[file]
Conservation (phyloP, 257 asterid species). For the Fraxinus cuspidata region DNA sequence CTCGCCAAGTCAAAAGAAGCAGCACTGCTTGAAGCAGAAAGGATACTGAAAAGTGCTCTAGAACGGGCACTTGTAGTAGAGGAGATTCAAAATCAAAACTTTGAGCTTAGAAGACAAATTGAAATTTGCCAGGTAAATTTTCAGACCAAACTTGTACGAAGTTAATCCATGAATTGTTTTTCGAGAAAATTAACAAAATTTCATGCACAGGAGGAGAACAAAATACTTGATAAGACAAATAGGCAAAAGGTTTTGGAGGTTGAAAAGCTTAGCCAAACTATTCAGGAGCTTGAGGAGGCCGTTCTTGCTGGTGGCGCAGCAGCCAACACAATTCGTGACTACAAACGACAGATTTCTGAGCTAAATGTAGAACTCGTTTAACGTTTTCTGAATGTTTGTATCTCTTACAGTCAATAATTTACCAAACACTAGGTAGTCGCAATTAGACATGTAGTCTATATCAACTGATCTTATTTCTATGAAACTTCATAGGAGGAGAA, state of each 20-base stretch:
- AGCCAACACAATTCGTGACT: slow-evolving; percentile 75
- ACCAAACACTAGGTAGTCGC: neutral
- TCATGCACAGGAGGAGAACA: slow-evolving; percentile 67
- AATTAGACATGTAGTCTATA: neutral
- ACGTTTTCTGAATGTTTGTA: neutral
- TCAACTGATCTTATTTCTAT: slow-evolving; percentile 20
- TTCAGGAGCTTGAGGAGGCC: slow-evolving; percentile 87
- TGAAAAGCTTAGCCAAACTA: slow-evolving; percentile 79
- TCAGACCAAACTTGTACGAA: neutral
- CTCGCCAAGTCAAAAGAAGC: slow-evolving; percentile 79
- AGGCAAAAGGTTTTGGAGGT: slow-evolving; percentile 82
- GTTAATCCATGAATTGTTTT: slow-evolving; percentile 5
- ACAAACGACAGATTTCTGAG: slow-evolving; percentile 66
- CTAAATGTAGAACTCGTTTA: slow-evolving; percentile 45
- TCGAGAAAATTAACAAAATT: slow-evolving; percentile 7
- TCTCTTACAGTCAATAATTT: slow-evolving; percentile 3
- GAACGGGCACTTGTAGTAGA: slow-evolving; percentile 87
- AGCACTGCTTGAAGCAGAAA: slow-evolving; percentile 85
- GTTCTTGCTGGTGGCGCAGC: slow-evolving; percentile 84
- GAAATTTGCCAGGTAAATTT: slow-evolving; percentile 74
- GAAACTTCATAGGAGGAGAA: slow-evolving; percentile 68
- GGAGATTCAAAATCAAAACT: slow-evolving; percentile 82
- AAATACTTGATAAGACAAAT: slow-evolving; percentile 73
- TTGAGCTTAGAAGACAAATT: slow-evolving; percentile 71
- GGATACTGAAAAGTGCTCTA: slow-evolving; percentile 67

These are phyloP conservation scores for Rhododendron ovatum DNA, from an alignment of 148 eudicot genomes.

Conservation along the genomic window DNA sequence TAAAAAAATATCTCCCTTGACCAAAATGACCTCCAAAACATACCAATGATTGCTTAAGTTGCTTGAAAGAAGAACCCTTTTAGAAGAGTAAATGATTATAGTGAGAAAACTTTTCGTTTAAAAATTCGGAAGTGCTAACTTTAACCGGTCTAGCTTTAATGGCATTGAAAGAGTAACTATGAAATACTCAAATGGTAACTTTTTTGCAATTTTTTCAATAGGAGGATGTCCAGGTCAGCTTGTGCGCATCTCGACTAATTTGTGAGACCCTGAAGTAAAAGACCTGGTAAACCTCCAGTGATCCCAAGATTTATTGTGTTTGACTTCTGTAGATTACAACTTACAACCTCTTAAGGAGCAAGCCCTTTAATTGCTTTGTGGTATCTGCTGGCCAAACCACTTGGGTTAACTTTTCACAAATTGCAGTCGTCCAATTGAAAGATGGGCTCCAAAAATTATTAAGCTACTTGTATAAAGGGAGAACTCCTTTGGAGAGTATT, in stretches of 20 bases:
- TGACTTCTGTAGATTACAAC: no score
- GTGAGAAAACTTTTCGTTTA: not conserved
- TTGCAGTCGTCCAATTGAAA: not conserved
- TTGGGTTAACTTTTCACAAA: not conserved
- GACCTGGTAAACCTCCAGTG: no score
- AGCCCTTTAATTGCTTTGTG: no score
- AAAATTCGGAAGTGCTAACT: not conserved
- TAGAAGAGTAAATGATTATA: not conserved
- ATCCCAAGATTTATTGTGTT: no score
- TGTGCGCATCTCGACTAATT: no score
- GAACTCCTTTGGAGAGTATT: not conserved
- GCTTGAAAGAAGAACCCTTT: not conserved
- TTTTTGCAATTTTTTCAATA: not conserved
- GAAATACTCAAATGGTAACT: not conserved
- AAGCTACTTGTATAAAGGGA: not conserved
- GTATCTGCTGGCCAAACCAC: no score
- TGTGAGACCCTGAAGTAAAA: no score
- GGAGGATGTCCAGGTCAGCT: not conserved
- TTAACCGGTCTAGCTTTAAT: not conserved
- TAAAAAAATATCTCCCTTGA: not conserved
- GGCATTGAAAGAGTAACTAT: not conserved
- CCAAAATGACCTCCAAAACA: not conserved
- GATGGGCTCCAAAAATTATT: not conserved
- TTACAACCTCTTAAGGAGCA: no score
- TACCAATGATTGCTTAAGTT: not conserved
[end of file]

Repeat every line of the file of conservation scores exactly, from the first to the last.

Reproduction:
Conservation (phyloP, 257 asterid species). For the Fraxinus cuspidata region DNA sequence CTCGCCAAGTCAAAAGAAGCAGCACTGCTTGAAGCAGAAAGGATACTGAAAAGTGCTCTAGAACGGGCACTTGTAGTAGAGGAGATTCAAAATCAAAACTTTGAGCTTAGAAGACAAATTGAAATTTGCCAGGTAAATTTTCAGACCAAACTTGTACGAAGTTAATCCATGAATTGTTTTTCGAGAAAATTAACAAAATTTCATGCACAGGAGGAGAACAAAATACTTGATAAGACAAATAGGCAAAAGGTTTTGGAGGTTGAAAAGCTTAGCCAAACTATTCAGGAGCTTGAGGAGGCCGTTCTTGCTGGTGGCGCAGCAGCCAACACAATTCGTGACTACAAACGACAGATTTCTGAGCTAAATGTAGAACTCGTTTAACGTTTTCTGAATGTTTGTATCTCTTACAGTCAATAATTTACCAAACACTAGGTAGTCGCAATTAGACATGTAGTCTATATCAACTGATCTTATTTCTATGAAACTTCATAGGAGGAGAA, state of each 20-base stretch:
- AGCCAACACAATTCGTGACT: slow-evolving; percentile 75
- ACCAAACACTAGGTAGTCGC: neutral
- TCATGCACAGGAGGAGAACA: slow-evolving; percentile 67
- AATTAGACATGTAGTCTATA: neutral
- ACGTTTTCTGAATGTTTGTA: neutral
- TCAACTGATCTTATTTCTAT: slow-evolving; percentile 20
- TTCAGGAGCTTGAGGAGGCC: slow-evolving; percentile 87
- TGAAAAGCTTAGCCAAACTA: slow-evolving; percentile 79
- TCAGACCAAACTTGTACGAA: neutral
- CTCGCCAAGTCAAAAGAAGC: slow-evolving; percentile 79
- AGGCAAAAGGTTTTGGAGGT: slow-evolving; percentile 82
- GTTAATCCATGAATTGTTTT: slow-evolving; percentile 5
- ACAAACGACAGATTTCTGAG: slow-evolving; percentile 66
- CTAAATGTAGAACTCGTTTA: slow-evolving; percentile 45
- TCGAGAAAATTAACAAAATT: slow-evolving; percentile 7
- TCTCTTACAGTCAATAATTT: slow-evolving; percentile 3
- GAACGGGCACTTGTAGTAGA: slow-evolving; percentile 87
- AGCACTGCTTGAAGCAGAAA: slow-evolving; percentile 85
- GTTCTTGCTGGTGGCGCAGC: slow-evolving; percentile 84
- GAAATTTGCCAGGTAAATTT: slow-evolving; percentile 74
- GAAACTTCATAGGAGGAGAA: slow-evolving; percentile 68
- GGAGATTCAAAATCAAAACT: slow-evolving; percentile 82
- AAATACTTGATAAGACAAAT: slow-evolving; percentile 73
- TTGAGCTTAGAAGACAAATT: slow-evolving; percentile 71
- GGATACTGAAAAGTGCTCTA: slow-evolving; percentile 67

These are phyloP conservation scores for Rhododendron ovatum DNA, from an alignment of 148 eudicot genomes.

Conservation along the genomic window DNA sequence TAAAAAAATATCTCCCTTGACCAAAATGACCTCCAAAACATACCAATGATTGCTTAAGTTGCTTGAAAGAAGAACCCTTTTAGAAGAGTAAATGATTATAGTGAGAAAACTTTTCGTTTAAAAATTCGGAAGTGCTAACTTTAACCGGTCTAGCTTTAATGGCATTGAAAGAGTAACTATGAAATACTCAAATGGTAACTTTTTTGCAATTTTTTCAATAGGAGGATGTCCAGGTCAGCTTGTGCGCATCTCGACTAATTTGTGAGACCCTGAAGTAAAAGACCTGGTAAACCTCCAGTGATCCCAAGATTTATTGTGTTTGACTTCTGTAGATTACAACTTACAACCTCTTAAGGAGCAAGCCCTTTAATTGCTTTGTGGTATCTGCTGGCCAAACCACTTGGGTTAACTTTTCACAAATTGCAGTCGTCCAATTGAAAGATGGGCTCCAAAAATTATTAAGCTACTTGTATAAAGGGAGAACTCCTTTGGAGAGTATT, in stretches of 20 bases:
- TGACTTCTGTAGATTACAAC: no score
- GTGAGAAAACTTTTCGTTTA: not conserved
- TTGCAGTCGTCCAATTGAAA: not conserved
- TTGGGTTAACTTTTCACAAA: not conserved
- GACCTGGTAAACCTCCAGTG: no score
- AGCCCTTTAATTGCTTTGTG: no score
- AAAATTCGGAAGTGCTAACT: not conserved
- TAGAAGAGTAAATGATTATA: not conserved
- ATCCCAAGATTTATTGTGTT: no score
- TGTGCGCATCTCGACTAATT: no score
- GAACTCCTTTGGAGAGTATT: not conserved
- GCTTGAAAGAAGAACCCTTT: not conserved
- TTTTTGCAATTTTTTCAATA: not conserved
- GAAATACTCAAATGGTAACT: not conserved
- AAGCTACTTGTATAAAGGGA: not conserved
- GTATCTGCTGGCCAAACCAC: no score
- TGTGAGACCCTGAAGTAAAA: no score
- GGAGGATGTCCAGGTCAGCT: not conserved
- TTAACCGGTCTAGCTTTAAT: not conserved
- TAAAAAAATATCTCCCTTGA: not conserved
- GGCATTGAAAGAGTAACTAT: not conserved
- CCAAAATGACCTCCAAAACA: not conserved
- GATGGGCTCCAAAAATTATT: not conserved
- TTACAACCTCTTAAGGAGCA: no score
- TACCAATGATTGCTTAAGTT: not conserved